The recent excellent article by Josh Bloom, “NYC Pol Uses Phony Cancer Scare & ‘Children’ to Ban Glyphosate in Parks,” talks about the scare tactics used by a council member in New York to ban glyphosate (Roundup) from city parks. I’m taking a deeper dive looking at how the WHO’s International Agency for Research on Cancer (IARC) and our EPA determine whether or not glyphosate causes cancer. A flawed process leads to flawed science, which like radioactivity – stays around forever!
The following is the essence of the controversy:
- IARC has classified glyphosate as “probably carcinogenic to humans.”
- The EPA has classified glyphosate as “not likely to be carcinogenic to humans.”
How is it possible that two organizations had the same data available and came to opposite conclusions?
The process used to determine whether or not a chemical causes cancer is to examine four types of studies:
- Epidemiology (human) studies
- Studies in laboratory animals
- Genotoxicity studies – the damage to genetic material
- Exposure studies - how people are exposed to the chemical
There were fundamental differences between the studies selected for evaluation by the EPA and IARC that contributed to the different conclusions:
EPA: EPA collected data by searching the “literature” and other publicly available sources, from their internal databases and studies submitted to the EPA by industry for pesticide registration purposes.
IARC: IARC limited its data collection to peer-reviewed studies available in the open literature. No industry-submitted studies, not available in the public domain, were included.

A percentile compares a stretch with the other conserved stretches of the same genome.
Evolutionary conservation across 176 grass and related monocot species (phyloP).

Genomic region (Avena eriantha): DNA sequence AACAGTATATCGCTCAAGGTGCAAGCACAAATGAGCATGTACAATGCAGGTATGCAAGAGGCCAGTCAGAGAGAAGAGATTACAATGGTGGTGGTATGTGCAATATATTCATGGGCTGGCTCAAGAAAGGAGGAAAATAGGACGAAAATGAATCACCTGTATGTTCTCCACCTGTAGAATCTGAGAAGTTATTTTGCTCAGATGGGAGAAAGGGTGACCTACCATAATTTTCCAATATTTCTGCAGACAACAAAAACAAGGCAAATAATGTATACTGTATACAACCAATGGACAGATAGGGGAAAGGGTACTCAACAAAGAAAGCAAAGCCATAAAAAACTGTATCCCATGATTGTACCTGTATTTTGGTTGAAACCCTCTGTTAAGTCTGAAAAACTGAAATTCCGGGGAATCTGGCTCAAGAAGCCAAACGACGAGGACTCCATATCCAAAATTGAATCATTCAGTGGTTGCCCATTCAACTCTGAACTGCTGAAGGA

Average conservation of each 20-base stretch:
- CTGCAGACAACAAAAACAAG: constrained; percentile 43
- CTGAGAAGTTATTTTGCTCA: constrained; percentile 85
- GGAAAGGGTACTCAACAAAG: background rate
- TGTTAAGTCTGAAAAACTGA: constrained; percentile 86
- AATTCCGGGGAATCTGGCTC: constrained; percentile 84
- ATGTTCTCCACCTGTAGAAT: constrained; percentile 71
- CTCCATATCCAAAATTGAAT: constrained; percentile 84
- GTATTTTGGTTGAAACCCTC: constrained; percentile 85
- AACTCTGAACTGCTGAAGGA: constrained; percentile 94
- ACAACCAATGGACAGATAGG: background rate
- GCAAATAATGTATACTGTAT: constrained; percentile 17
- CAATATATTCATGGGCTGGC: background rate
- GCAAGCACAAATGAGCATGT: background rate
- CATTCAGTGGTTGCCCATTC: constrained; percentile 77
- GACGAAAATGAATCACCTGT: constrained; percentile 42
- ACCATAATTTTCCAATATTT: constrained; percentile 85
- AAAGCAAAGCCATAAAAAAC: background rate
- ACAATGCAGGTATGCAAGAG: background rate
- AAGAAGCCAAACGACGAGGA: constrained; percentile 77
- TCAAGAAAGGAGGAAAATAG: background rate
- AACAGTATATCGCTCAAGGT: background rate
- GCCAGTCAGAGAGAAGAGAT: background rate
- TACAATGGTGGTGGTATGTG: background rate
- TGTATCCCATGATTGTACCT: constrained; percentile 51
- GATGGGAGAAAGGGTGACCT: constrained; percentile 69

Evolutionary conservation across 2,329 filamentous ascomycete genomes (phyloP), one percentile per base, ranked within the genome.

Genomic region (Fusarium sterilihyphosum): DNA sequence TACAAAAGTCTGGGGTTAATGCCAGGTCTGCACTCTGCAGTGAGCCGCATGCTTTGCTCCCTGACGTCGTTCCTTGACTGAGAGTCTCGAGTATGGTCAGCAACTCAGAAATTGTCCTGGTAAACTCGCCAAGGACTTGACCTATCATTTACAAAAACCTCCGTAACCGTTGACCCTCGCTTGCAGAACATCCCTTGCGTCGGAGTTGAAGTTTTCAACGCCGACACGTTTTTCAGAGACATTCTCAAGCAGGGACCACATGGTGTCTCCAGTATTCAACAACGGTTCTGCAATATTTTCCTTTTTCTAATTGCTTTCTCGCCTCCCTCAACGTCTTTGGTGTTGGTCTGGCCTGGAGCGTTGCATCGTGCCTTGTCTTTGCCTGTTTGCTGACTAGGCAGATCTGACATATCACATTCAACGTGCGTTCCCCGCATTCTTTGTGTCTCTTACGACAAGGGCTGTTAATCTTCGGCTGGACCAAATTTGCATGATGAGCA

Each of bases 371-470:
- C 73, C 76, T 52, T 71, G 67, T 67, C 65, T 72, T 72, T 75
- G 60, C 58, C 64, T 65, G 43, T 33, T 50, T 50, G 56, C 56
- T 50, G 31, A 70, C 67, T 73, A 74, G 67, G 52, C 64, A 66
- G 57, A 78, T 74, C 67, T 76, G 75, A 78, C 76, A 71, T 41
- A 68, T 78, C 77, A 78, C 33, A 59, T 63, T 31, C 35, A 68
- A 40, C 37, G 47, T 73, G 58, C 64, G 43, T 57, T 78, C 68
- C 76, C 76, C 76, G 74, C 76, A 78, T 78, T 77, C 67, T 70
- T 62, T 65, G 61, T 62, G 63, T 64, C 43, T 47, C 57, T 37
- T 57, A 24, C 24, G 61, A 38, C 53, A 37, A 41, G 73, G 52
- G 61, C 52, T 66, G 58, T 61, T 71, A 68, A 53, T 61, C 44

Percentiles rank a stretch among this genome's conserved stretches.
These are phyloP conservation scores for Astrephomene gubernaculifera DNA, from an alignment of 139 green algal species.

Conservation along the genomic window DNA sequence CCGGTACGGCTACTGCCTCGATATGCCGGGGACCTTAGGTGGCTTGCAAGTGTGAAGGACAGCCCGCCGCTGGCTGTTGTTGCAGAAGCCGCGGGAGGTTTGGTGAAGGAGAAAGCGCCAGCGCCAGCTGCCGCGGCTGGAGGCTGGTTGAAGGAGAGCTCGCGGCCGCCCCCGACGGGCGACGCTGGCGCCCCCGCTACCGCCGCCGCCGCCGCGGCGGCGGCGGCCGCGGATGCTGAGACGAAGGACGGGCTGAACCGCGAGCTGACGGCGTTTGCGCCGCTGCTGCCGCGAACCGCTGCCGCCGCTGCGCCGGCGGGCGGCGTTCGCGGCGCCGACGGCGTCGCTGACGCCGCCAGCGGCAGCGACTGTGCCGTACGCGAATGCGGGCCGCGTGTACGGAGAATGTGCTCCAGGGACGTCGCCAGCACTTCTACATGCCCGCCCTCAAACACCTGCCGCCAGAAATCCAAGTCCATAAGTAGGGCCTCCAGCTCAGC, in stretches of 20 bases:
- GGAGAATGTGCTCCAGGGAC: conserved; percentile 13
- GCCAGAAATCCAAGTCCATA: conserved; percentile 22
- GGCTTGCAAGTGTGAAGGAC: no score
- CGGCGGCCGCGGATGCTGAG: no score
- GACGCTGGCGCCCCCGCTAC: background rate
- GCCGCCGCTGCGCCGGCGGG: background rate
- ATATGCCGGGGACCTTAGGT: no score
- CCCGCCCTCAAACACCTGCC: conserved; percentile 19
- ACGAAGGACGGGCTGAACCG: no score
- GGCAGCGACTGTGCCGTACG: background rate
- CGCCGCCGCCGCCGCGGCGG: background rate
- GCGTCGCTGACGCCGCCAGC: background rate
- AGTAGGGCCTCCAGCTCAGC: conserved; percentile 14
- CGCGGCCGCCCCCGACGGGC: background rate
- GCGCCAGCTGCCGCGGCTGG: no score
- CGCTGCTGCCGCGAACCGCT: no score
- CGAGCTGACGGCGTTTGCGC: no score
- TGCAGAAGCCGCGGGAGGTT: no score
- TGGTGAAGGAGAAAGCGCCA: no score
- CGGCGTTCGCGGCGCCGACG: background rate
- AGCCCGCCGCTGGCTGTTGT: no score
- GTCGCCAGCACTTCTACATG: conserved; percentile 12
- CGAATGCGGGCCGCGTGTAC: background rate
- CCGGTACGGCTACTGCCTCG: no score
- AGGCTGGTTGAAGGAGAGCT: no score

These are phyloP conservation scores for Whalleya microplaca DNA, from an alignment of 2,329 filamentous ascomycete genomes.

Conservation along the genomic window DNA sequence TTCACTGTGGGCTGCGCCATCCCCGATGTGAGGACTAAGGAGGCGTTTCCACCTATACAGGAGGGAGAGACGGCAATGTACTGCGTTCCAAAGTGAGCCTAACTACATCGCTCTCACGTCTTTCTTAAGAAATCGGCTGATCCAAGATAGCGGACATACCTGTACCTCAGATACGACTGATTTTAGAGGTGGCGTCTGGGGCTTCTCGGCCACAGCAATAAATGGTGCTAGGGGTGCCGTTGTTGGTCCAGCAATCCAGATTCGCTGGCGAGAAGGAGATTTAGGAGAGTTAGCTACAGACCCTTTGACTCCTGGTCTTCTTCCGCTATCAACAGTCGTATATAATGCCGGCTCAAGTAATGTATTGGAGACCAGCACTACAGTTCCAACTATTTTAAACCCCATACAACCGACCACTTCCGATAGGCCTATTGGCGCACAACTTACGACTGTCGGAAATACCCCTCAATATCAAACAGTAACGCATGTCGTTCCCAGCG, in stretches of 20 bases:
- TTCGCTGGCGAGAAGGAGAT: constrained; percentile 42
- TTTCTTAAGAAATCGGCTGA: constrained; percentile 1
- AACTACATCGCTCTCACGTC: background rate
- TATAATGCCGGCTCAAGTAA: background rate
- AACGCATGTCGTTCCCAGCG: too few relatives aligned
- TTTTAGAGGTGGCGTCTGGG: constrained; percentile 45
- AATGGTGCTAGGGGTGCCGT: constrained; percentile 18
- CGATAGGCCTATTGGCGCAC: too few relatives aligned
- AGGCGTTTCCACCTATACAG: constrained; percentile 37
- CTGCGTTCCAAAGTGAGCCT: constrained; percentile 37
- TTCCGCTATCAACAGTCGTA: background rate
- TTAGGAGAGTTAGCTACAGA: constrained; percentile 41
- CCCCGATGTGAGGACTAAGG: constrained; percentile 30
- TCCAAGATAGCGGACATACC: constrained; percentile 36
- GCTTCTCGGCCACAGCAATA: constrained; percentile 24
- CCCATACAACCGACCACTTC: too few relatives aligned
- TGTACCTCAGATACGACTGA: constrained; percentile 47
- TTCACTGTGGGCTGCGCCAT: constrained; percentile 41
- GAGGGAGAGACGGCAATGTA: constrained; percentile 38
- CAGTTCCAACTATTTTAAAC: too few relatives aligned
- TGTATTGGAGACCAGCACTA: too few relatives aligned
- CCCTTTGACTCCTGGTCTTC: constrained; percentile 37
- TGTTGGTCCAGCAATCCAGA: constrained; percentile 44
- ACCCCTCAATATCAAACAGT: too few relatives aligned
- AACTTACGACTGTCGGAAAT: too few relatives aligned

But the type of studies selected, including their quality, determine the results.
Limiting the data is never good for the scientific process.
Because of their selection criteria, IARC did not examine the complete database. IARC followed the old mantra that “industry is bad”; therefore, industry studies must be tainted, and that only peer-reviewed published studies can be trusted. But the reality is that studies carried out by industry are just as valuable as studies carried out by academics. Peer-review does not guarantee quality studies – some of the most significant cases of fraud in science were carried out by scientists who published in peer-reviewed journals. I don’t often compliment the EPA, but in this case, they examined all the data they could find and didn’t hide behind the mantras of “industry is bad” and “peer review is good.”
Not All Studies Are Equal
The EPA evaluates the totality of a study using a weight-of-evidence approach. Studies are assessed based on their quality, and higher-quality studies are given more weight in the analysis than lower-quality studies. Quality is assessed based on many factors, including whether: appropriate methodologies and statistical methods were employed; sufficient data and details were provided about how the study was carried out, and exposure measurements were clear and well-defined.
In a weight of evidence approach, if one study involving a large number of people with good exposure measurements of the chemical showed no increase in cancer, and several small studies, without good exposure measures showed an increase in cancer, the larger study would be given more weight in the overall evaluation than the two smaller studies.
IARC, on the other hand, used a “study-by-study” approach in their analysis. Each study was examined separately, and the studies were not weighted against one another. The philosophy underlying their analysis was “one positive study outweighs all the negative studies,” which is in line with the adoption of the “Precautionary Principle” by the European Union. The Precautionary Principle states that uncertainty about possible hazards is a strong reason to ban or limit the use of chemicals or technology.